In this report, we characterize the kinetics and dynamics of energy exchange between intramolecular and intermolecular degrees of freedom (DoF) in crystalline 1,3,5-triamino-2,4,6-trinitrobenzene (TATB). All-atom molecular dynamics (MD) simulations are used to obtain predictions for relaxation from certain limiting initial distributions of energy between the intra- and intermolecular DoF. The results are used to parameterize a coarse-grained Dissipative Particle Dynamics at constant Energy (DPDE) model for TATB. Each TATB molecule in the DPDE model is represented as an all-atom, rigid-molecule mesoparticle, with explicit external (molecular translational and rotational) DoF and coarse-grained implicit internal (vibrational) DoF. In addition to conserving linear and angular momentum, the DPDE equations of motion conserve the total system energy provided that particles can exchange energy between their external and internal DoF. The internal temperature of a TATB molecule is calculated using an internal equation of state, which we develop here, and the temperatures of the external and internal DoF are coupled using a fluctuation-dissipation relation. The DPDE force expression requires specification of the input parameter σ that determines the rate at which energy is exchanged between external and internal DoF. We adjusted σ based on the predictions for relaxation processes obtained from MD simulations. The parameterized DPDE model was employed in large-scale simulations of shock compression of TATB. We show that the rate of energy exchange governed by σ can significantly influence the transient behavior of the system behind the shock.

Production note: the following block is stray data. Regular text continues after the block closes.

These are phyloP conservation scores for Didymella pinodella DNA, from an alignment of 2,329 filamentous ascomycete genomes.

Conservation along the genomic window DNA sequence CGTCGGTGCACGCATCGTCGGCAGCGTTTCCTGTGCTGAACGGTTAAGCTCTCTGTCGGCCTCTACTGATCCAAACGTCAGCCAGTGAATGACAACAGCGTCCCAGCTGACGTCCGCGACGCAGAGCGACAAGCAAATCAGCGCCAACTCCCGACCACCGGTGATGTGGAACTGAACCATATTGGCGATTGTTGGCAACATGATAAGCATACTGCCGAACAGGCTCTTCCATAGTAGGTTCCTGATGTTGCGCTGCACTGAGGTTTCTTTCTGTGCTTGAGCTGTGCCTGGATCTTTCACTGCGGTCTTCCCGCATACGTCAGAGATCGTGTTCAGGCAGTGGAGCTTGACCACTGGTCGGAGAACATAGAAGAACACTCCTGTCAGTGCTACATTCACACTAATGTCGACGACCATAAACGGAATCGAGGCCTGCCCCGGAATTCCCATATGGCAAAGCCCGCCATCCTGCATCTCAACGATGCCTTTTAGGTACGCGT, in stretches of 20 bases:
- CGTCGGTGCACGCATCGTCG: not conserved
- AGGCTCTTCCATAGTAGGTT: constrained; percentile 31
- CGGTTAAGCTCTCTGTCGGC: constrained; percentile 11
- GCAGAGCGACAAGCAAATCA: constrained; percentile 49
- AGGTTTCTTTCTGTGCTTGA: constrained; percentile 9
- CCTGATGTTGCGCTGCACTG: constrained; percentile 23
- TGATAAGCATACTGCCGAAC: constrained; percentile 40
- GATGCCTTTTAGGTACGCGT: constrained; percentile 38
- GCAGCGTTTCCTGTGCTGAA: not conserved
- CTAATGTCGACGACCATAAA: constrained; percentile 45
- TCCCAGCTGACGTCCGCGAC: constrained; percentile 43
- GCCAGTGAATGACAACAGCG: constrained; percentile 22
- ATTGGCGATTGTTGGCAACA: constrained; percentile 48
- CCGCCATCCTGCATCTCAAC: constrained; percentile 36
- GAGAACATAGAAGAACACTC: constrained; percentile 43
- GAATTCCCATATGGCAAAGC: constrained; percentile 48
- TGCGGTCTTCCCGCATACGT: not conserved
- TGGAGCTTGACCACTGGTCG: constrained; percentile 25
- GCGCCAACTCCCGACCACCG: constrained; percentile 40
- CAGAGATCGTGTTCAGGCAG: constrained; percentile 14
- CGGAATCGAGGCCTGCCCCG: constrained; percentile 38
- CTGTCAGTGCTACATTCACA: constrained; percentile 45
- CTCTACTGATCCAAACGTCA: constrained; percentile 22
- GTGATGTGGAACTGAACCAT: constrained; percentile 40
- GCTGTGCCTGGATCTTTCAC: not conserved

Systematic coarse-grained modeling of complexation between small interfering RNA and polycations
Wei, Zonghui; Luijten, Erik
2015-12-28
All-atom molecular dynamics simulations can provide insight into the properties of polymeric gene-delivery carriers by elucidating their interactions and detailed binding patterns with nucleic acids. However, to explore nanoparticle formation through complexation of these polymers and nucleic acids and study their behavior at experimentally relevant time and length scales, a reliable coarse-grained model is needed. Here, we systematically develop such a model for the complexation of small interfering RNA (siRNA) and grafted polyethyleneimine copolymers, a promising candidate for siRNA delivery. We compare the predictions of this model with all-atom simulations and demonstrate that it is capable of reproducing detailed binding patterns, charge characteristics, and water release kinetics. Since the coarse-grained model accelerates the simulations by one to two orders of magnitude, it will make it possible to quantitatively investigate nanoparticle formation involving multiple siRNA molecules and cationic copolymers.
Improved Coarse-Grained Modeling of Cholesterol-Containing Lipid Bilayers
2015-01-01